As more farmers join the International Sustainability and Carbon Certification (ISCC), and as the EU drives changes to ISCC to reflect changing EU policy, there have been more questions asked by growers about what they are signing up for and whether it is the right scheme to use for certifying Australian grain.
GrainGrowers has been working with the Australian Oilseeds Federation (AOF), Sustainable Grains Australia and CBH for many years to get improvements to the system including the paperwork, the sign on process and also general communication to growers ensuring they are aware of the requirements of the scheme. What has become clear, is that we should also have direct membership of ISCC so we receive all information directly from the source and can better influence the system in the interests of Australian growers.
GrainGrowers has become a member of ISCC to make sure growers get direct input into the sustainability certification program currently being used in Australia. Certification is not new; in fact, it’s been around for more than a decade. But with close to a third of all growers now self-declaring their farm as ISCC-compliant, and more customers looking to buy certified sustainable grain, the ISCC is expanding and it’s coming under scrutiny about how well it suits Australia’s unique production systems and operating environment.
In addition to working with the ISCC, GrainGrowers will continue to explore other options to ensure we have the best scheme to suit Australian growers and our unique production environment while also meeting the needs of our customers.
Joining the ISCC
GrainGrowers decided to join ISCC to add the grower voice into the system. Previously it was only traders and AOF who were members and now we also have a seat at the table.
We’ll use our membership of ISCC, in conjunction with continuing to work with industry groups in Australia, to push for improvements to the system, including:
- Better communication to growers about ISCC before they declare.
- Growers can self-declare that their grain complies with ISCC. It’s a very simple process yet growers must be aware of the requirements of the scheme and understand that they could be audited. If there are ‘non-conformities’ identified through the audit, growers can be given ‘corrective actions’ that will need to be addressed.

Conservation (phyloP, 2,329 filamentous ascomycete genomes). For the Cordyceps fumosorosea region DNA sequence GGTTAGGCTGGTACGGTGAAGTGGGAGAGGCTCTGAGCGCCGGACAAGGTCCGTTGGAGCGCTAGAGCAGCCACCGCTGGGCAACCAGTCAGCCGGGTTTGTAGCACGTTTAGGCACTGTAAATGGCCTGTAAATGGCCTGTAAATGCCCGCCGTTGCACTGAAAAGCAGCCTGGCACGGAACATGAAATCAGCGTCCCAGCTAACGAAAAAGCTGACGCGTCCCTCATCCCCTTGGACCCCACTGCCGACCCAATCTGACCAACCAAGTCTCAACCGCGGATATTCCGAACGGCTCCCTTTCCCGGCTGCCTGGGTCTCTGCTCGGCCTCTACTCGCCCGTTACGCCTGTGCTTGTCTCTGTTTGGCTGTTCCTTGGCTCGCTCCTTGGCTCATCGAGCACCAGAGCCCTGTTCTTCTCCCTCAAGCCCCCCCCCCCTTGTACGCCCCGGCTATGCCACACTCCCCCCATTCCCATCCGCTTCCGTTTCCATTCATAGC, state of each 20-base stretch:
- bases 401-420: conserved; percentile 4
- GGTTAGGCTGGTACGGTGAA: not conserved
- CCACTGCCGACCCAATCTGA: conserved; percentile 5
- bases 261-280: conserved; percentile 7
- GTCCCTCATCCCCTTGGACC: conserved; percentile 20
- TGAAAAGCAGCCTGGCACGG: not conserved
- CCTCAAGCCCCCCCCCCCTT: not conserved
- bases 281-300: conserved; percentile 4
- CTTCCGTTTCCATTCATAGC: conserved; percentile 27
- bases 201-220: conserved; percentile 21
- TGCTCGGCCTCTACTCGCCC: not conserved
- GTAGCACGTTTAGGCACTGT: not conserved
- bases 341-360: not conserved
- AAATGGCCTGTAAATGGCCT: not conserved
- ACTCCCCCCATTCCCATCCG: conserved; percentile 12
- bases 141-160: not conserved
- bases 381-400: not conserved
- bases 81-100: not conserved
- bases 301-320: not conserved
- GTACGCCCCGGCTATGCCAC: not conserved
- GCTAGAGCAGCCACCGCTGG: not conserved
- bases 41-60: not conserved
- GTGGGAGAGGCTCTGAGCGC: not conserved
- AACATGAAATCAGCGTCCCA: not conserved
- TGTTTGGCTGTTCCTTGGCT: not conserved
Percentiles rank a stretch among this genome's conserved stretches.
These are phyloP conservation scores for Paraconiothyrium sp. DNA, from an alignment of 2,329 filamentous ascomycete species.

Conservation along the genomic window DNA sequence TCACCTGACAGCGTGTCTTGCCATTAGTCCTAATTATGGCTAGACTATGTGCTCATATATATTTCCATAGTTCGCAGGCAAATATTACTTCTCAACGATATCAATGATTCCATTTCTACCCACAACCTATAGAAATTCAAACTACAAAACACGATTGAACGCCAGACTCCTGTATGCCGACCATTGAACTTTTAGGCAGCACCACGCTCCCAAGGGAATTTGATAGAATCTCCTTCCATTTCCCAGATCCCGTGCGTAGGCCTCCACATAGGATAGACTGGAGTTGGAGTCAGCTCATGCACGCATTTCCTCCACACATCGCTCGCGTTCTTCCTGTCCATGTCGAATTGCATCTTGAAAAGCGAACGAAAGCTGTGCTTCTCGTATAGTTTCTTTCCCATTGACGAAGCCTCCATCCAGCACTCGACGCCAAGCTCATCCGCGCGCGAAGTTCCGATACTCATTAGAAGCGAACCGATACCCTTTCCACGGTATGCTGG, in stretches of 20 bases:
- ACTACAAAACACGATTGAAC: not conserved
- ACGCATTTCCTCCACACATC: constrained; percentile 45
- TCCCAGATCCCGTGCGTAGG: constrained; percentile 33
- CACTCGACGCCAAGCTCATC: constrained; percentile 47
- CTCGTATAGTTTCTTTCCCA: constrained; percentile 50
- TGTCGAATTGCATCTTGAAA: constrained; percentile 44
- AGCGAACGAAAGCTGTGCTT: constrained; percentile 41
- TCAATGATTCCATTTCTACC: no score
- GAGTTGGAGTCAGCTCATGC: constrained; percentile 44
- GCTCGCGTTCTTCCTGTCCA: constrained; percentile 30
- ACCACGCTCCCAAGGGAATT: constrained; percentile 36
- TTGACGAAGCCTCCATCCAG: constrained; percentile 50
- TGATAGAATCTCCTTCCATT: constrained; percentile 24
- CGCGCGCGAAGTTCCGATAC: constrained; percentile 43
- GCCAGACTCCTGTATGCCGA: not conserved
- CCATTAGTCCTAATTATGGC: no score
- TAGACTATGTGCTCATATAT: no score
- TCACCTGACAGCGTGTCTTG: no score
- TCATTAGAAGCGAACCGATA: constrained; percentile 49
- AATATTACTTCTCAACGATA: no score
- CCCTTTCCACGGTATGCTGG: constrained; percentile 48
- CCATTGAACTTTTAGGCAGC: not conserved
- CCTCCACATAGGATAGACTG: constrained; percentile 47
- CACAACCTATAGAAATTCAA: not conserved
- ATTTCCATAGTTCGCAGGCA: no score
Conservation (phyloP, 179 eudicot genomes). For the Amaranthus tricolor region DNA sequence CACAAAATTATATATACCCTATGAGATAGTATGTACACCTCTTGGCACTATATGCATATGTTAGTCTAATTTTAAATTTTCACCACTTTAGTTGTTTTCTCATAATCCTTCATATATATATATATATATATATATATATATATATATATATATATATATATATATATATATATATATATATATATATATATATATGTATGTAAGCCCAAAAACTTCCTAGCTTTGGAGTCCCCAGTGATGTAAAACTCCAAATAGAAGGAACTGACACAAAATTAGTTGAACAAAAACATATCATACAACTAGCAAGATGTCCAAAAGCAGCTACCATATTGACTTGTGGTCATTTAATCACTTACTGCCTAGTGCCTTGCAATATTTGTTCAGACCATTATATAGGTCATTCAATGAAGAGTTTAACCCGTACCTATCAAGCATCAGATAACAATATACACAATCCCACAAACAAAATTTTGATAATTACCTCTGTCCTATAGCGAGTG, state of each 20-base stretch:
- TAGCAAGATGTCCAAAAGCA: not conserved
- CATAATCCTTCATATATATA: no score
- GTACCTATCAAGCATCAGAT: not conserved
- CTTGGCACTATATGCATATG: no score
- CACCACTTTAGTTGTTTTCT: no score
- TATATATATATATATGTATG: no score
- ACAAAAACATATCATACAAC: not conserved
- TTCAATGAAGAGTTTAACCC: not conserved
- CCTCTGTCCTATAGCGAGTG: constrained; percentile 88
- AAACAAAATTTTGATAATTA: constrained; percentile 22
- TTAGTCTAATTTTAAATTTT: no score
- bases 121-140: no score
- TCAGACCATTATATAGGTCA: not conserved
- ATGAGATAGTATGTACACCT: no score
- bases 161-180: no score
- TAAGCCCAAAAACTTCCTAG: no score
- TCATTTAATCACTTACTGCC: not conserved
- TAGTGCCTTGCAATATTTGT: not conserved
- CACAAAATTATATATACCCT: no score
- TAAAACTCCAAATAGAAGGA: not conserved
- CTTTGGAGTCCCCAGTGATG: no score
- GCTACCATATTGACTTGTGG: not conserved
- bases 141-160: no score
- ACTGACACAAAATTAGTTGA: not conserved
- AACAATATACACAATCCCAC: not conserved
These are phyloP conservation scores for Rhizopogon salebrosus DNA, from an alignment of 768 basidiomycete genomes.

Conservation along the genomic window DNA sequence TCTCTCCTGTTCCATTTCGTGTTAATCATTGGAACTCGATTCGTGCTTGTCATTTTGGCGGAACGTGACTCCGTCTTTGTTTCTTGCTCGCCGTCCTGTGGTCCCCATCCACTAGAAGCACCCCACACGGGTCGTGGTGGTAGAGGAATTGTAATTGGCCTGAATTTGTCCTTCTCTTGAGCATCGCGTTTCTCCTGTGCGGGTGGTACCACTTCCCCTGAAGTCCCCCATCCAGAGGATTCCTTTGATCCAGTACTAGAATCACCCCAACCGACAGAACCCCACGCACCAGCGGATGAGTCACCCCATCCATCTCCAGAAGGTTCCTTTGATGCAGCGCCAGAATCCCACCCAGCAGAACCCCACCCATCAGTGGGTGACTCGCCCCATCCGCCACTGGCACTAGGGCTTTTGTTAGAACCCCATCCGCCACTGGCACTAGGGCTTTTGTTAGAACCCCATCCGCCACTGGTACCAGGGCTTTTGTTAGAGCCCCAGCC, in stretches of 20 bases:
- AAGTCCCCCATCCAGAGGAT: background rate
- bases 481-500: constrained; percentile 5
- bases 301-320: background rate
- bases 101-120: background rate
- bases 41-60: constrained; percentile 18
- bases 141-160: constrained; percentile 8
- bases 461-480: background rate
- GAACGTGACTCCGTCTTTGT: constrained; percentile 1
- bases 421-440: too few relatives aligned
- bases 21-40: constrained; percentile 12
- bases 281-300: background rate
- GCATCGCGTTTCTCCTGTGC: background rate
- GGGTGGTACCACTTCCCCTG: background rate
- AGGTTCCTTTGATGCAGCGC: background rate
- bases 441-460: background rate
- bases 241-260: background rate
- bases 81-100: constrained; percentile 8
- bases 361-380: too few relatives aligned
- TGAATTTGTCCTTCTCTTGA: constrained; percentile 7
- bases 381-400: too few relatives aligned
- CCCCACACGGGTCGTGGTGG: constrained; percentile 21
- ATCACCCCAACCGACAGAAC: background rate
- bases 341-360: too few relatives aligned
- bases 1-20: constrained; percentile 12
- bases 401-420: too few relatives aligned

- Changes to the ISCC requirements
- While most Australian farmers can meet the ISCC requirements across six key areas, there is a hard rule on land clearing since 2008. This applies even if you didn’t do the clearing and purchased the land after that date. We believe the ISCC should recognise Australia’s strong vegetation laws and include offsets and revegetation.
- Further streamlining the paperwork will help speed up the audit process and we also need to find ways to avoid duplicating data/audits across multiple farm commodities (acknowledging that it’s the whole farm which is ISCC certified not just an individual crop).
- ISCC_EU has impending changes which reflect EU policy directives. But there’s a need to ensure these are practical for Australia and implemented in a way that supports Australia’s sustainable best practice management.
- Requesting ISCC to establish a new regional consultation forum for Australia.
- ISCC has several regional forums around the world to engage with members and Australia is currently part of the South-East Asian regional forum. We believe our issues are very different from other countries in that forum and an Australia forum would increase our voice into the ISCC and lead to better outcomes for Australian growers.
Background on the ISCC
The International Sustainability and carbon certification (ISCC-EU) has operated in Australia for over ten years, initially to enable access to the EU biodiesel market for canola. It provides assurance to the market that our grain meets all the market’s requirements, and this is underpinned by an independent audit process. It’s worked well and enabled growers to access to this premium market.
What is ISCC Plus?
In recent years, the ISCC company has developed a new certification program called ISCC Plus designed to meet global customers’ demand for certified product beyond canola for biodiesel. It is very similar to ISCC-EU and is based on the same six principles, however it does not have mandatory requirements about emissions levels like ISCC-EU.
ISCC is designed to target outcomes over and above standard legislative requirements, which creates some challenges given Australia’s legislative bar is higher than many other countries for things like labour, OH&S, land management and chemical use, to name a few.